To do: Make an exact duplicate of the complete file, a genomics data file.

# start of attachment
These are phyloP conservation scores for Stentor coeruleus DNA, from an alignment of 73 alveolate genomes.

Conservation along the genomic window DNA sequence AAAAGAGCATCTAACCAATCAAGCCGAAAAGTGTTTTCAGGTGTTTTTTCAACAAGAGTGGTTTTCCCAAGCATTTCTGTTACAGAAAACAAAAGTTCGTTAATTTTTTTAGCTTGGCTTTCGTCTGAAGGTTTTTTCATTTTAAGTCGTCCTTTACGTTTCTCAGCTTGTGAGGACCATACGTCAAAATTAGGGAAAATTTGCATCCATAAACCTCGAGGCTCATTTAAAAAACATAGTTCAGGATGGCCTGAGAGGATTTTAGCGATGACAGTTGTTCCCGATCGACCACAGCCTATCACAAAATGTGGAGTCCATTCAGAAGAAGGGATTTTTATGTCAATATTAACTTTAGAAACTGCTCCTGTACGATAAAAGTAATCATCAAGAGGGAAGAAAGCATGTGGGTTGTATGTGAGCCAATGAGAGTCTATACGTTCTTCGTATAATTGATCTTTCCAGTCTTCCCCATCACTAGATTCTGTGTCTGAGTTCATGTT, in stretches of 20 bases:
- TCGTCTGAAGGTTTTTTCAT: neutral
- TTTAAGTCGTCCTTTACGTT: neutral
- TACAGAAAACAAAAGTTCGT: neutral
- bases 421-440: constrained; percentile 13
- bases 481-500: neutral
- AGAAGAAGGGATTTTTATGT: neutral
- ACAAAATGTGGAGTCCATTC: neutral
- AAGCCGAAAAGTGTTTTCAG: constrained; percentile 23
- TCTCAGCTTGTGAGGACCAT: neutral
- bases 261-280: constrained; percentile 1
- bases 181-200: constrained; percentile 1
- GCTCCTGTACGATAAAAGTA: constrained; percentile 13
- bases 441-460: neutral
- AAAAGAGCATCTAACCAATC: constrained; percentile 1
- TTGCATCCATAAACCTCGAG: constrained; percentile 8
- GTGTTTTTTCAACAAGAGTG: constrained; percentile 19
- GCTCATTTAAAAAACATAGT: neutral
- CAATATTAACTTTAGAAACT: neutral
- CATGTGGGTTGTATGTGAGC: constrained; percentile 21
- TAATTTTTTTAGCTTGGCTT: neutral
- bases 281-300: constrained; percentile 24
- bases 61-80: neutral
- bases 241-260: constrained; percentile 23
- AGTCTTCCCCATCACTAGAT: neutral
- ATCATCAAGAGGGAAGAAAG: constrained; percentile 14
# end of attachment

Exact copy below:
These are phyloP conservation scores for Stentor coeruleus DNA, from an alignment of 73 alveolate genomes.

Conservation along the genomic window DNA sequence AAAAGAGCATCTAACCAATCAAGCCGAAAAGTGTTTTCAGGTGTTTTTTCAACAAGAGTGGTTTTCCCAAGCATTTCTGTTACAGAAAACAAAAGTTCGTTAATTTTTTTAGCTTGGCTTTCGTCTGAAGGTTTTTTCATTTTAAGTCGTCCTTTACGTTTCTCAGCTTGTGAGGACCATACGTCAAAATTAGGGAAAATTTGCATCCATAAACCTCGAGGCTCATTTAAAAAACATAGTTCAGGATGGCCTGAGAGGATTTTAGCGATGACAGTTGTTCCCGATCGACCACAGCCTATCACAAAATGTGGAGTCCATTCAGAAGAAGGGATTTTTATGTCAATATTAACTTTAGAAACTGCTCCTGTACGATAAAAGTAATCATCAAGAGGGAAGAAAGCATGTGGGTTGTATGTGAGCCAATGAGAGTCTATACGTTCTTCGTATAATTGATCTTTCCAGTCTTCCCCATCACTAGATTCTGTGTCTGAGTTCATGTT, in stretches of 20 bases:
- TCGTCTGAAGGTTTTTTCAT: neutral
- TTTAAGTCGTCCTTTACGTT: neutral
- TACAGAAAACAAAAGTTCGT: neutral
- bases 421-440: constrained; percentile 13
- bases 481-500: neutral
- AGAAGAAGGGATTTTTATGT: neutral
- ACAAAATGTGGAGTCCATTC: neutral
- AAGCCGAAAAGTGTTTTCAG: constrained; percentile 23
- TCTCAGCTTGTGAGGACCAT: neutral
- bases 261-280: constrained; percentile 1
- bases 181-200: constrained; percentile 1
- GCTCCTGTACGATAAAAGTA: constrained; percentile 13
- bases 441-460: neutral
- AAAAGAGCATCTAACCAATC: constrained; percentile 1
- TTGCATCCATAAACCTCGAG: constrained; percentile 8
- GTGTTTTTTCAACAAGAGTG: constrained; percentile 19
- GCTCATTTAAAAAACATAGT: neutral
- CAATATTAACTTTAGAAACT: neutral
- CATGTGGGTTGTATGTGAGC: constrained; percentile 21
- TAATTTTTTTAGCTTGGCTT: neutral
- bases 281-300: constrained; percentile 24
- bases 61-80: neutral
- bases 241-260: constrained; percentile 23
- AGTCTTCCCCATCACTAGAT: neutral
- ATCATCAAGAGGGAAGAAAG: constrained; percentile 14